Teaching Comparative Government and Politics

Wednesday, March 20, 2013

Another woman like Thatcher in the UK?

According to a Wikipedia article, about a quarter of the world's countries have had female heads of government. Amelia Gentleman, writing in The New York Times, doesn't think it's likely that another woman will lead Britain any time soon. Do your students agree with her assessment? What about the other countries they are studying?

Weak Odds for Women in Britain
Theresa May
Could the next British prime minister be a woman? A surge of rumors in Parliament means it looks marginally more plausible this week than it did last week. Theresa May, the home secretary, has come under the spotlight for apparently harboring leadership ambitions, and supporters have described her as “Britain’s answer to Angela Merkel,” the German chancellor…

[A]s the attention of political correspondents drifts to different intrigues, the broader backdrop of British politics suggests the likelihood of having a woman lead Britain again anytime soon is remarkably slim.

Lady Thatcher
“Britain is a country ruled largely by men,” the Center for Women and Democracy, a nonprofit group based in Leeds, England, said in a new report on the representation of women in politics and public decision-making in Britain. The conclusion is no great surprise.

The detailed breakdown of the gender divide in positions of power set out in the report, called “Sex and Power 2013,” makes sobering reading for anyone hopeful that some kind of parity might soon be within reach. Each statistic points to a new area where extensive work is required: About 14 percent of university vice chancellors are women, as are less than 16 percent of high court judges.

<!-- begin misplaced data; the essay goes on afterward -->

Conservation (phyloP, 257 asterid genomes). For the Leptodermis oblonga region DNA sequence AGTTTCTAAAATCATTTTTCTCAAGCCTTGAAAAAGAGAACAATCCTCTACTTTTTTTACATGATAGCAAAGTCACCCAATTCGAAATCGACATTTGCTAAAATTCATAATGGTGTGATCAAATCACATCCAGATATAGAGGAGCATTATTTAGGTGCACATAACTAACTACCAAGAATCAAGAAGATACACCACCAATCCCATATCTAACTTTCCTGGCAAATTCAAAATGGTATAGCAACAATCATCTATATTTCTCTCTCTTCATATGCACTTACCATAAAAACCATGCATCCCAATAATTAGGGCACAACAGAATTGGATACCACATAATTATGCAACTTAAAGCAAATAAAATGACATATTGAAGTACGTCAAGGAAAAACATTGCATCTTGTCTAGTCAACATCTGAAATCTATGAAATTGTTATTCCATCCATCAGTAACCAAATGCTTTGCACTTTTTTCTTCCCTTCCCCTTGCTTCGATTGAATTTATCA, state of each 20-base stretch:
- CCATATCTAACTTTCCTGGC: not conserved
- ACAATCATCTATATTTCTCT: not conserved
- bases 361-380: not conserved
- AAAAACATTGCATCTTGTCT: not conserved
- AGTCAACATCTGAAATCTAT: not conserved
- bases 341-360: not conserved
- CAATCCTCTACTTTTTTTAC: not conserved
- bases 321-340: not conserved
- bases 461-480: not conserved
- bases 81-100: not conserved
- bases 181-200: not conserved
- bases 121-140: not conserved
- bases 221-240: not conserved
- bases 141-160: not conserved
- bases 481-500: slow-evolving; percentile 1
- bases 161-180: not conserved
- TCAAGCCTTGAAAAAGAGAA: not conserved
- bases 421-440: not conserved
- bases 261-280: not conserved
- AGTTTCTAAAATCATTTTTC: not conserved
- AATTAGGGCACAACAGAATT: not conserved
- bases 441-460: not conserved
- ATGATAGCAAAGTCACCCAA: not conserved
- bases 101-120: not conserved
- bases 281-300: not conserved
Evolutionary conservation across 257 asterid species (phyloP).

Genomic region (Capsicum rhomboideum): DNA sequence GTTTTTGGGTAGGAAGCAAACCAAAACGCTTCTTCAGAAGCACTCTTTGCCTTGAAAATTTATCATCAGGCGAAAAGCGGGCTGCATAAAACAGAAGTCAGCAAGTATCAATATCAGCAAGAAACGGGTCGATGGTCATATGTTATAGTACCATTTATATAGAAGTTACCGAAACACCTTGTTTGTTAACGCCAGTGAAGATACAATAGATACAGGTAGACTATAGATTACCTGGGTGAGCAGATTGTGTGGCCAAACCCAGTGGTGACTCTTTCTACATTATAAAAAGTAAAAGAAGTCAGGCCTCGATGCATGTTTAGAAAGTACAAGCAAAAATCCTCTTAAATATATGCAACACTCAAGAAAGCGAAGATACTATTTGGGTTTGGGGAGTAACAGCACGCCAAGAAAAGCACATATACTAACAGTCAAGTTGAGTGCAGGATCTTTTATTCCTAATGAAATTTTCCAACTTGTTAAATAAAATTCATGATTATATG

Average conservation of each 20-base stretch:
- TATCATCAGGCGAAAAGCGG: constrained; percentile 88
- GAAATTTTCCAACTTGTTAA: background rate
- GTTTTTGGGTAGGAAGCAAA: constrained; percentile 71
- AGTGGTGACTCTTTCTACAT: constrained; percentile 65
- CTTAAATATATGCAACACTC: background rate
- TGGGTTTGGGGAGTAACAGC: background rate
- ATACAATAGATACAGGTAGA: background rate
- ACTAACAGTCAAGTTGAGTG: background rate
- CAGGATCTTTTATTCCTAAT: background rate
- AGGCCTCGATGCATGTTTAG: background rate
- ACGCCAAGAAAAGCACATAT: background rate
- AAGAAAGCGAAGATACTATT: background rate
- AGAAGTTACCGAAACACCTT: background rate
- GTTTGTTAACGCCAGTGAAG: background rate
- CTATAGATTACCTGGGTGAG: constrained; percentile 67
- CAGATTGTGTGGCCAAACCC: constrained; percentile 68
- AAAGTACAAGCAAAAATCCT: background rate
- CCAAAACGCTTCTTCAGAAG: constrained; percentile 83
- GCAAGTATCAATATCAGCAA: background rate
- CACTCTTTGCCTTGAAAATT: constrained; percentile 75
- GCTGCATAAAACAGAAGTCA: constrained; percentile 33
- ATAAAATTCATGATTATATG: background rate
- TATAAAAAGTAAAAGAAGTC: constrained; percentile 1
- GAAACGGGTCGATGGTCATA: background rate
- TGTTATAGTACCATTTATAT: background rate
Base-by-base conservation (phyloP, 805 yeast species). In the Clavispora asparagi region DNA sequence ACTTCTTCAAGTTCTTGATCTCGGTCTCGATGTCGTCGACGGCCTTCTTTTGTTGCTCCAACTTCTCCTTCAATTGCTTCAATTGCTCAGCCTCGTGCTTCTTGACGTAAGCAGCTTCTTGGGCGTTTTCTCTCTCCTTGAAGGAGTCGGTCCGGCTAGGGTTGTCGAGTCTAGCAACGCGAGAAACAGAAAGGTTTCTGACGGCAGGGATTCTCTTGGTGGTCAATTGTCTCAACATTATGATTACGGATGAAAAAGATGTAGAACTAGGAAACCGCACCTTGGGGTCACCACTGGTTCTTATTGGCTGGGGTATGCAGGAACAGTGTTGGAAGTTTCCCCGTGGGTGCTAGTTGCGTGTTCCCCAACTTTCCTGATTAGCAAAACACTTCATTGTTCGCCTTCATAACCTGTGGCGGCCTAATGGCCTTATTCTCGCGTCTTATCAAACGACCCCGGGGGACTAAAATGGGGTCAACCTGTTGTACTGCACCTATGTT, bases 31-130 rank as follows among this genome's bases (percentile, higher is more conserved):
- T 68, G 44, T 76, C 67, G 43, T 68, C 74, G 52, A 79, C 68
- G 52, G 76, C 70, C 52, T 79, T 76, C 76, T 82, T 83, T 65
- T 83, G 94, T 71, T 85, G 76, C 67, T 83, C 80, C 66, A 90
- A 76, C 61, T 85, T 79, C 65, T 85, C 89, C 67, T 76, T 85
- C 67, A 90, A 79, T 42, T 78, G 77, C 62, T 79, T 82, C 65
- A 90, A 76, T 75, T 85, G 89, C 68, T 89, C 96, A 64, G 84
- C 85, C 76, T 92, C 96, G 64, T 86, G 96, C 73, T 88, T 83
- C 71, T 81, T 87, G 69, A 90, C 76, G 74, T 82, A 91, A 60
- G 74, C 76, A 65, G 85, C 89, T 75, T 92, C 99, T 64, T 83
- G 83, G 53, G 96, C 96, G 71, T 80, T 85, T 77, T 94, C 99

These figures reflect what many Britons broadly know about the predominance of men in high-powered positions, but they still have the capacity to startle when set down so baldly.

Less than 23 percent of all members of Parliament and 17.4 percent of the cabinet are women. The proportion of female members of Parliament has increased 3.9 percent since 2000, while the percentage of women in the cabinet has decreased 4.3 percent.

In Parliament, 32 percent of the Labour members are women, as are 16 percent of Conservatives and 12 percent of Liberal Democrats. Britain is lagging behind most of the rest of Europe and is dropping down the global league table in terms of the proportion of female legislators, currently 60th of 190 countries, falling from 33rd in May 2001…

The full-time and part-time gender pay gap stands around 20 percent, and a National Management Salary Survey, conducted by the Chartered Management Institute, revealed a lifetime pay gap of more than £420,000, or $625,000, between female and male executives.

Even recent attempts to celebrate the achievements of British women have caused profound feminist gloom in some quarters. The BBC Radio 4’s daily Woman’s Hour broadcast — a long-running national institution — last month compiled a list of the 100 most powerful women in Britain, and caused dismay by listing the Queen in first place, and two other women who have broadly inherited power from their fathers — Ana Botín, chief executive of Santander, the Spanish bank, at No. 3 and the media mogul Elisabeth Murdoch at No. 5 — in the top five…

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